UPDATE: Cardinal Carlo Maria Martini has died. Read the full story here.
tItalian media reports suggest that Cardinal Carlo Maria Martini, a longtime hero of the church’s liberal wing often regarded as a pope in waiting, may be nearing death as a result of complications related to Parkinson’s disease.
tA Jesuit, the 85-year-old Martini served as the Archbishop of Milan from 1980 to 2002.
tMultiple press reports cite Italian neurologist Gianni Pezzoli, who has been treating Martini since his diagnosis with Parkinson's more than a decade ago, as saying the cardinal has entered a “terminal phase” of his illness.
According to Pezzoli, Martini suffered acute digestive failure in mid-August and is unable to absorb food or water naturally. Martini is still lucid, Pezzoli said, and is receiving liquids through an IV but has refused use of a feeding tube.
According to Pezzoli, Martini’s condition could last “days or years.”
tPress reports indicate that Pope Benedict XVI was informed of Martini’s condition Thursday evening and is following the situation “closely.”
tA well-regarded expert on scripture, Martini has published more than 40 books and is said to have at least a working knowledge of 11 languages.
tAlthough Martini was a John Paul II appointee, he came to be regarded during the 1980s and 1990s as the informal leader of the “loyal opposition” to the more conservative drift of the church under John Paul. Martini was widely tipped as a papal candidate, and often enjoyed a media profile second only to that of the pope himself.
tOver the years, Martini has defended the use of contraception in some instances, called for greater roles for women in the church (including the ordination of female deacons), signaled openness to same-sex relationships, questioned mandatory celibacy for priests, attacked growing centralization in Rome, and advocated greater collegiality among the world’s bishops.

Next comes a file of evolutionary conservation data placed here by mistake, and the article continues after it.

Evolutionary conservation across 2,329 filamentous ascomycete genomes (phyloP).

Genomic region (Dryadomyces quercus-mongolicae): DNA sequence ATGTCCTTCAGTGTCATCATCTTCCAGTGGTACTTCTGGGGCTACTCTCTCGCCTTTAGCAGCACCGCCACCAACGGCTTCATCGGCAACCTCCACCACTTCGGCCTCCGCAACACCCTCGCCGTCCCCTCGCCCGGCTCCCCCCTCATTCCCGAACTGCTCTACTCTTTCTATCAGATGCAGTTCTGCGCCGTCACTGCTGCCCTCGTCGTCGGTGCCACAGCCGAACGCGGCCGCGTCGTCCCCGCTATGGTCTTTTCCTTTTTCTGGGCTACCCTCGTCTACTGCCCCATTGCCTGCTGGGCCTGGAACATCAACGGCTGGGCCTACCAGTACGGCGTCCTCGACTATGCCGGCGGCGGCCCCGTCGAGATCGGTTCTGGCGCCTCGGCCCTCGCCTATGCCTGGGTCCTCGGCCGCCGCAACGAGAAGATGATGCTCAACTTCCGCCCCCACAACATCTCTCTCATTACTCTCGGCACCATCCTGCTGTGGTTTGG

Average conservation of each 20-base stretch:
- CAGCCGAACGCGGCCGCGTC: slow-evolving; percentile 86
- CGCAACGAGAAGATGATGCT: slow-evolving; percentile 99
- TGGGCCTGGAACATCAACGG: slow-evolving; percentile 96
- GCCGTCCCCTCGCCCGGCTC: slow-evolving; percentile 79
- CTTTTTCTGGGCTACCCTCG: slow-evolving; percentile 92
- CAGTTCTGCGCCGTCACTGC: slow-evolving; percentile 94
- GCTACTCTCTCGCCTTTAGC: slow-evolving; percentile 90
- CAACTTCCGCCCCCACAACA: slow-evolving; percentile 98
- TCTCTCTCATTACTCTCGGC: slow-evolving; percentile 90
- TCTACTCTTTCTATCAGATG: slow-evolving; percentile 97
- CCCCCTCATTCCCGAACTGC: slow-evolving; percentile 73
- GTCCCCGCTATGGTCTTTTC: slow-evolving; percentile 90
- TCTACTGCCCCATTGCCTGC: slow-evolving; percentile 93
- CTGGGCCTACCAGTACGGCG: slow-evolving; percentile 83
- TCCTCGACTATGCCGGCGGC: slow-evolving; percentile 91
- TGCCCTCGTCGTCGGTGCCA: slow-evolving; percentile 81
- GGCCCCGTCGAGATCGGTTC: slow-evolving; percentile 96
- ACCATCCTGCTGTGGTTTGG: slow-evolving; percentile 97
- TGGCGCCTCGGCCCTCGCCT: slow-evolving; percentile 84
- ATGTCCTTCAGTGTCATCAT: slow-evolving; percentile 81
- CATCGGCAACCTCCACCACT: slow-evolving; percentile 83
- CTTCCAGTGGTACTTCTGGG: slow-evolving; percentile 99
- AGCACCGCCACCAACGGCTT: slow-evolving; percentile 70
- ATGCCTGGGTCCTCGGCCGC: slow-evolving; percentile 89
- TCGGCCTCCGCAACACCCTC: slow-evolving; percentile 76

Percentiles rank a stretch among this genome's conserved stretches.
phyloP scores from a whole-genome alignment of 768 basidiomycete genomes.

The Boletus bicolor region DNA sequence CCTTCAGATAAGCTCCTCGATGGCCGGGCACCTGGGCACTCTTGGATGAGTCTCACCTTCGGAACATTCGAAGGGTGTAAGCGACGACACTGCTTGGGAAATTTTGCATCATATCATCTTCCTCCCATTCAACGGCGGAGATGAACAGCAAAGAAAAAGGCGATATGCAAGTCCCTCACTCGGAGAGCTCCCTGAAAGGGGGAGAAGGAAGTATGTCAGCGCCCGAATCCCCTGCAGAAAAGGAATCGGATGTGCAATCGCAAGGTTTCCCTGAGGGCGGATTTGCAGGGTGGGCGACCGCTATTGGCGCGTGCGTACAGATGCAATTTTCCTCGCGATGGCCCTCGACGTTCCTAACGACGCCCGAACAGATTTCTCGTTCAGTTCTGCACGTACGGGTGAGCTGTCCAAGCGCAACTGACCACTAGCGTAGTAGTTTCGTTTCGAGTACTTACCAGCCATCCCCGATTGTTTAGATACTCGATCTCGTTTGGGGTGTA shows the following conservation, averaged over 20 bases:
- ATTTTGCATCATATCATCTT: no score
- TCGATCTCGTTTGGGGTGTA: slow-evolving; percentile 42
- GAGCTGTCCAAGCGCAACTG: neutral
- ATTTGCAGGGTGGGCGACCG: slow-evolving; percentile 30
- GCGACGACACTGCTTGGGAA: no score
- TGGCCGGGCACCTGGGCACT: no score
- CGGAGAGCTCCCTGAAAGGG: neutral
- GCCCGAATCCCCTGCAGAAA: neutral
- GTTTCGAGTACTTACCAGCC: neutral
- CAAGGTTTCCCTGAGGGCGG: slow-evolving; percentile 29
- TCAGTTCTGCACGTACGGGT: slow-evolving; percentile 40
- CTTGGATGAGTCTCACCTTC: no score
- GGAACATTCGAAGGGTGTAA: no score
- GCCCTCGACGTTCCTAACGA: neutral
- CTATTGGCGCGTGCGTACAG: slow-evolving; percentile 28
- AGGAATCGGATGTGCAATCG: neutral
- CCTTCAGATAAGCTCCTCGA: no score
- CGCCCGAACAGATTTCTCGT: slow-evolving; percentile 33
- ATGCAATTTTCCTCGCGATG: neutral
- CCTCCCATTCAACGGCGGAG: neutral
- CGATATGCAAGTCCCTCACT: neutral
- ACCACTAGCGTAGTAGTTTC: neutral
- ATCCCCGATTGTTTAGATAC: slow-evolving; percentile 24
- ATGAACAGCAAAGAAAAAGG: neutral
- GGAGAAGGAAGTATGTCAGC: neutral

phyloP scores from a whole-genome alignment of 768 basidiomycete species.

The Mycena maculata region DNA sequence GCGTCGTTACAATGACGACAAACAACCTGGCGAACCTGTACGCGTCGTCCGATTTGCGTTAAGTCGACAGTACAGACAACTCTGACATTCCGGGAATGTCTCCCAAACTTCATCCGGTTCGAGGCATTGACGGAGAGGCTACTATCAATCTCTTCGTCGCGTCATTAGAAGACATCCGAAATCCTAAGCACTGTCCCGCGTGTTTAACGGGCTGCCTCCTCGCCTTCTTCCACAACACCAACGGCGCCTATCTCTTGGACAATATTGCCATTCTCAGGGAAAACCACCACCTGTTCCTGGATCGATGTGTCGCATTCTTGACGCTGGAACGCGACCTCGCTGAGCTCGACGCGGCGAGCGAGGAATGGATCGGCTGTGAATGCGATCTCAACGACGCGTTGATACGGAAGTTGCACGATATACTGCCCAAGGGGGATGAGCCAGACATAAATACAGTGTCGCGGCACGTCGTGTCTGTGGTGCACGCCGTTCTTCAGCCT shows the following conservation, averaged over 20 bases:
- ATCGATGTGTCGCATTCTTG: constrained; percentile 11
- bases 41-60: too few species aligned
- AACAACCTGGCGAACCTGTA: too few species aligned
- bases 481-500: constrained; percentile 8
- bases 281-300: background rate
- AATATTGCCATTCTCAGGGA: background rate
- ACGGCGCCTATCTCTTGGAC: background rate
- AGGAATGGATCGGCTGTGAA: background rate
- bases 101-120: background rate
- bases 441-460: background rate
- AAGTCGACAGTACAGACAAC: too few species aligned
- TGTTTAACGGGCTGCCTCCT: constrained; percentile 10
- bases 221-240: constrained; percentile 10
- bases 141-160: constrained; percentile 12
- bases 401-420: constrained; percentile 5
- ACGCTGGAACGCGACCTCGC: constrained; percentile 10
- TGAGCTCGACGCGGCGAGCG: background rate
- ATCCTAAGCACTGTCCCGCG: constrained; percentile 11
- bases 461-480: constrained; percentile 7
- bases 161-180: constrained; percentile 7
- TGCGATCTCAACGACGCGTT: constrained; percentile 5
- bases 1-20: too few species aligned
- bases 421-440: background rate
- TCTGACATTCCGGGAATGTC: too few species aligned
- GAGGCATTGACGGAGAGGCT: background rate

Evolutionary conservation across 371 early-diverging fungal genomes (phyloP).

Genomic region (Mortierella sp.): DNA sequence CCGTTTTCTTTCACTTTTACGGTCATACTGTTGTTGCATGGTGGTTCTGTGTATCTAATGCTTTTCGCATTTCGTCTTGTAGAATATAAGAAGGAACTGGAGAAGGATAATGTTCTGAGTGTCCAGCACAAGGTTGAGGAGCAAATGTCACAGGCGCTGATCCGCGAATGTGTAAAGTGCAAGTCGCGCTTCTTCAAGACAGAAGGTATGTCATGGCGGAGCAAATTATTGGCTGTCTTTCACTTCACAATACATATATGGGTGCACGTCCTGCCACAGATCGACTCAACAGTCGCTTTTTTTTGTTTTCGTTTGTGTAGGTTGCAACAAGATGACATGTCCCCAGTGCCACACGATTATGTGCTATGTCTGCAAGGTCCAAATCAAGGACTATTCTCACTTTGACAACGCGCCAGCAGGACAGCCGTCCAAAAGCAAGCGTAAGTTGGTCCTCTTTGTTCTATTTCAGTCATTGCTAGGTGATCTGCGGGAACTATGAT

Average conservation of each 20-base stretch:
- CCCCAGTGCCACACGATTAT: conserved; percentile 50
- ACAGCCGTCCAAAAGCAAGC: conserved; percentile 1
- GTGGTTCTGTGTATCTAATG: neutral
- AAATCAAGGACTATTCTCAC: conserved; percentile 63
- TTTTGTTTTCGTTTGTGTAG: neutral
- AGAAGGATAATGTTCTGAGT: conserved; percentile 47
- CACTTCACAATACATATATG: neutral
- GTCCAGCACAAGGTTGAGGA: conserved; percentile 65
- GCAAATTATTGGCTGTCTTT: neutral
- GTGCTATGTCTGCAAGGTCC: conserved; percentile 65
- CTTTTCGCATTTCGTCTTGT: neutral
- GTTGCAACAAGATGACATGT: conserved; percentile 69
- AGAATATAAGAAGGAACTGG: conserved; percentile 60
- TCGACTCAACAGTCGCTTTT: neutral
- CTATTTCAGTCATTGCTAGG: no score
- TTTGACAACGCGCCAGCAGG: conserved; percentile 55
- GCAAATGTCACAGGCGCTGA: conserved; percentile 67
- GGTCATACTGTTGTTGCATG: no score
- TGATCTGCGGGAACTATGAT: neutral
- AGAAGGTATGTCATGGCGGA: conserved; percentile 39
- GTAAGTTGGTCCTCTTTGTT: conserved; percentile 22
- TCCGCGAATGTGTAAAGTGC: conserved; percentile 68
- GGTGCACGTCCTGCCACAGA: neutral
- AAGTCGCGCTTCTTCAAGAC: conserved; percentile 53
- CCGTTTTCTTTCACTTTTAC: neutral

Notably in light of his own reported choice to decline a feeding tube, Martini has also defended the right of patients to refuse treatments amid "right to die" controversies in Italy, against some Catholic commentators who see withdrawing artificial means of support as tantamount to euthanasia.
tMartini has long been a cultural point of reference well outside the Catholic church, carrying on a famous exchange of correspondence, for instance, with Italian novelist and intellectual Umberto Eco.
t Martini has been widely praised for his erudition and his leadership, including winning the coveted French “European of the Year” prize in 2000. For his outreach to Judaism, he was awarded an honorary doctorate by Hebrew University in Jerusalem in 2006.
tYet given Martini’s liberal profile, he’s drawn criticism as well as praise. Recently, for instance, correspondence revealed as part of the Vatileaks affair showed that Spanish Fr. Julian Carrón, head of the Communion and Liberation movement, wrote to Benedict XVI in March 2011 complaining that under Martini, “a sort of ‘alternative magisterium’ to Rome and the Holy Father” took shape in Milan.
Carrón also blasted the political orientation of the church in Milan under Martini and his successor, Cardinal Dionigi Tettamanzi, protesting “a certain unilateralism of interventions on social justice, at the expense of other fundamental themes of social doctrine,” as well as a “systematic” bias in favor of the political center-left.
At the peak of his influence, Martini was seen as the leader of a reform-minded bloc of cardinals in important European dioceses, which included Cardinals Franz König in Vienna, Basil Hume in Westminster, and Godfried Danneels in Brussels. All are now retired, with König and Hume both deceased.
In a statement released today by the Milan archdiocese, Cardinal Angelo Scola asked “all the faithful of the diocese, and all those who hold [Martini] dear” to offer “special prayers, expressions of affection and closeness in this delicate moment.”